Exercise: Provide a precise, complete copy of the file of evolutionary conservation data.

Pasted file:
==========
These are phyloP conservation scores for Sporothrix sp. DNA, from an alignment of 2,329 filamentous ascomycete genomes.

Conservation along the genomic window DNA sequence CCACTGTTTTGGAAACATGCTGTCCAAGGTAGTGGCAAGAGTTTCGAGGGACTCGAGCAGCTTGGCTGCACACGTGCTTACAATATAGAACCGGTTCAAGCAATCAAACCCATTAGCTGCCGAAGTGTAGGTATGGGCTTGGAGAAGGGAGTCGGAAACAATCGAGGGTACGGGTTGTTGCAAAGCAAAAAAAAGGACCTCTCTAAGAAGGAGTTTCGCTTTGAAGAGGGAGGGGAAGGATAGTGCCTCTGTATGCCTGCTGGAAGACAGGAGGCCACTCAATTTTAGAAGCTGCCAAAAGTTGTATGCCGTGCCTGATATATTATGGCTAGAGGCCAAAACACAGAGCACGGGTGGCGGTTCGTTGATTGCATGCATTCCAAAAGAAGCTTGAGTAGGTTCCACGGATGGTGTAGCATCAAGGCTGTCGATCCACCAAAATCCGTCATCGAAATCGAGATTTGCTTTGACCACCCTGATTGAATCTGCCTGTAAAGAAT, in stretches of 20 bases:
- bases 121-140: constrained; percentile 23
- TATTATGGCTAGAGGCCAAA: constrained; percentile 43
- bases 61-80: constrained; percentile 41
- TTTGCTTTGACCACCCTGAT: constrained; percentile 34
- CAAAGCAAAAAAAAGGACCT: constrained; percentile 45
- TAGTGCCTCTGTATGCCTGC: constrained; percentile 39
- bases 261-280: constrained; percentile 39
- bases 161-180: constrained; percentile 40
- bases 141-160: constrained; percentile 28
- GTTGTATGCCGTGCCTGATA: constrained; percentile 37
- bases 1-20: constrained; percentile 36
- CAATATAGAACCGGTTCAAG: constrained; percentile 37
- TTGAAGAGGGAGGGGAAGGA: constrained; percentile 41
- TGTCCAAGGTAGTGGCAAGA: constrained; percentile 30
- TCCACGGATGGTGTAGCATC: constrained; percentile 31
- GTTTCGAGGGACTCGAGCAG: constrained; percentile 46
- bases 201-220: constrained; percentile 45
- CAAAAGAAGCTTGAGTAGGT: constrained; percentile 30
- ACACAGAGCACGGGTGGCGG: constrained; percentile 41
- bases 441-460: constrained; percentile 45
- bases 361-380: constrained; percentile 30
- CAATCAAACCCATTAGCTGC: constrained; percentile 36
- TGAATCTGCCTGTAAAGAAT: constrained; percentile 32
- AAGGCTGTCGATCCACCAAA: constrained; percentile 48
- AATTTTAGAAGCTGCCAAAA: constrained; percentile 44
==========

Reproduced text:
These are phyloP conservation scores for Sporothrix sp. DNA, from an alignment of 2,329 filamentous ascomycete genomes.

Conservation along the genomic window DNA sequence CCACTGTTTTGGAAACATGCTGTCCAAGGTAGTGGCAAGAGTTTCGAGGGACTCGAGCAGCTTGGCTGCACACGTGCTTACAATATAGAACCGGTTCAAGCAATCAAACCCATTAGCTGCCGAAGTGTAGGTATGGGCTTGGAGAAGGGAGTCGGAAACAATCGAGGGTACGGGTTGTTGCAAAGCAAAAAAAAGGACCTCTCTAAGAAGGAGTTTCGCTTTGAAGAGGGAGGGGAAGGATAGTGCCTCTGTATGCCTGCTGGAAGACAGGAGGCCACTCAATTTTAGAAGCTGCCAAAAGTTGTATGCCGTGCCTGATATATTATGGCTAGAGGCCAAAACACAGAGCACGGGTGGCGGTTCGTTGATTGCATGCATTCCAAAAGAAGCTTGAGTAGGTTCCACGGATGGTGTAGCATCAAGGCTGTCGATCCACCAAAATCCGTCATCGAAATCGAGATTTGCTTTGACCACCCTGATTGAATCTGCCTGTAAAGAAT, in stretches of 20 bases:
- bases 121-140: constrained; percentile 23
- TATTATGGCTAGAGGCCAAA: constrained; percentile 43
- bases 61-80: constrained; percentile 41
- TTTGCTTTGACCACCCTGAT: constrained; percentile 34
- CAAAGCAAAAAAAAGGACCT: constrained; percentile 45
- TAGTGCCTCTGTATGCCTGC: constrained; percentile 39
- bases 261-280: constrained; percentile 39
- bases 161-180: constrained; percentile 40
- bases 141-160: constrained; percentile 28
- GTTGTATGCCGTGCCTGATA: constrained; percentile 37
- bases 1-20: constrained; percentile 36
- CAATATAGAACCGGTTCAAG: constrained; percentile 37
- TTGAAGAGGGAGGGGAAGGA: constrained; percentile 41
- TGTCCAAGGTAGTGGCAAGA: constrained; percentile 30
- TCCACGGATGGTGTAGCATC: constrained; percentile 31
- GTTTCGAGGGACTCGAGCAG: constrained; percentile 46
- bases 201-220: constrained; percentile 45
- CAAAAGAAGCTTGAGTAGGT: constrained; percentile 30
- ACACAGAGCACGGGTGGCGG: constrained; percentile 41
- bases 441-460: constrained; percentile 45
- bases 361-380: constrained; percentile 30
- CAATCAAACCCATTAGCTGC: constrained; percentile 36
- TGAATCTGCCTGTAAAGAAT: constrained; percentile 32
- AAGGCTGTCGATCCACCAAA: constrained; percentile 48
- AATTTTAGAAGCTGCCAAAA: constrained; percentile 44